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Classical review: RPO performs 'Tchaikovsky 5' 

The Rochester Philharmonic Orchestra lately seemed to be reverting back to the conservatism that had dominated its programming before Music Director Ward Stare's arrival. Yesterday at Kodak Hall, however, Stare and the RPO presented its boldest concert in recent memory.

The evening began with Franz Joseph Haydn's Symphony No. 22. Stare took a brisk, stately pace that at first felt odd; a slower, more contemplative tempo evoking "The Philosopher" -- nicknamed for the symphony's ponderous beginning -- seemed like it might have been more suitable. If Stare's approach to the opening movement was initially mildly bewildering, it made much more sense upon the arrival of the second movement. The movement was characterized by an effervescence and rhythmic buoyancy that could be seen as well as heard: Stare literally hopped about on the podium in harmony with the orchestra. All in all, an air of refinement permeated "The Philosopher," from the elegant phrasing to the profound sense of unity among the musicians.

The concert took a sharp turn stylistically, however, with contemporary American composer Allen Shawn's Oboe Concerto, an RPO-commissioned work making its world premiere. Shawn is a post-serialist of sorts. His angular, sometimes jagged melodies recalled the dissonance of Arnold Schoenberg and Alban Berg, even while pushing past it toward a kind of cinematic Romanticism. The music was emotionally vague, ominous even, as a shroud of harmonic fog covered the sonic landscape.

Additionally, the composition enabled oboe soloist Erik Behr -- the musician to whom Shawn dedicated the piece -- to stretch his playing chops, digging into the extremes of the instrument's range and relishing the mercurial melodies that were unpredictable and almost playful. Though the music was undeniably heady, Shawn supplied Behr with an abundance of riveting, dance-like phrases that kept things accessible for the audience.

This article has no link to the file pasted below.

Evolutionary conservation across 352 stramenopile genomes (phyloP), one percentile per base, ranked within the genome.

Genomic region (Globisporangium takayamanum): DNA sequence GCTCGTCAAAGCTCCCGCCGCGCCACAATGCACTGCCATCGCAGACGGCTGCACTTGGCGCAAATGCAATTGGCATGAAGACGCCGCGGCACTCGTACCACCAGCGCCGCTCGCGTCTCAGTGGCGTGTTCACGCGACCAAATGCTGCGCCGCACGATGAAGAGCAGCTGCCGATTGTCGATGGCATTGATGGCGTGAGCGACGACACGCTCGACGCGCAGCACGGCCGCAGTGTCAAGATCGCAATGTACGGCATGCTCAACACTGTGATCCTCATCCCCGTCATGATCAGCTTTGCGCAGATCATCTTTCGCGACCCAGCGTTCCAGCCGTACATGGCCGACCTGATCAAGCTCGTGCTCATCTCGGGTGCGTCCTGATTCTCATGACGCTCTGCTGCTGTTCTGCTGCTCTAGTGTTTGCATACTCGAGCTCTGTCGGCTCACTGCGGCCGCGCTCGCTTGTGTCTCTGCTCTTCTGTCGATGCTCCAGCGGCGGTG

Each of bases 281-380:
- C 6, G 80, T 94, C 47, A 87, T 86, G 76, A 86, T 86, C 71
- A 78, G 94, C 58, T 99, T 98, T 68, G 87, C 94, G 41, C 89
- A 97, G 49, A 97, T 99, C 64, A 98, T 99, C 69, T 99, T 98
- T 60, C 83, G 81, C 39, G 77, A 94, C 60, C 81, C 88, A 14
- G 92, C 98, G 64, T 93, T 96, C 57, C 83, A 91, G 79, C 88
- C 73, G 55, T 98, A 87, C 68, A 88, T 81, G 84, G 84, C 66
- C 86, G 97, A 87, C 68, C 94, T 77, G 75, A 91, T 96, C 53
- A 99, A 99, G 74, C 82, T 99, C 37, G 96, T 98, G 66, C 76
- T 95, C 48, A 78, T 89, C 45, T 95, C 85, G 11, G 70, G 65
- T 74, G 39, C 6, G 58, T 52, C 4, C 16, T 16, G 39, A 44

By the third movement, the solo melodies soared where they had previously wafted just above the surface. A more hopeful sensibility emerged, even as the orchestra's accompaniment remained as harmonically murky as ever.

Shawn's Oboe Concerto is the wonkiest composition -- in the best sense of the word -- that I've ever heard the RPO perform. It's sure to please new music nerds, and this performance was proof that the Stare and company have it in them to interpret more experimental, left-of-center music that challenges audience expectation. It's too bad that next season's programming is practically devoid of anything approaching edgy or new (save for Stravinsky's "Rite of Spring" and Higdon's Harp Concerto, respectively).

Similarly to the Haydn symphony, Tchaikovsky's Fifth Symphony started with slow gravitas. Even as the tempo quickened and the intensity heightened, the sense of poignancy remained. Tchaikovsky's music is at its best when it's sweeping the listener away -- and there was plenty of that at work. But this symphony carries a sharper, more direct quality, both melodically and rhythmically, than in the more flowery musings of the composer's ballet music.

As it had been throughout the concert, the chemistry between Stare and the orchestra felt easy and intuitive. The fullness of sound gave the concert and element of majesty that had not been present in the works on the bill. More subtly, it was the orchestra's mastery of dynamics that truly made things click and caused Tchaikovsky's phrases to pulse with life.

An emphatically strong concert performance, here's hoping that Stare will note the spark and more consistently lead the orchestra in challenging programs that embrace the new in the coming years.

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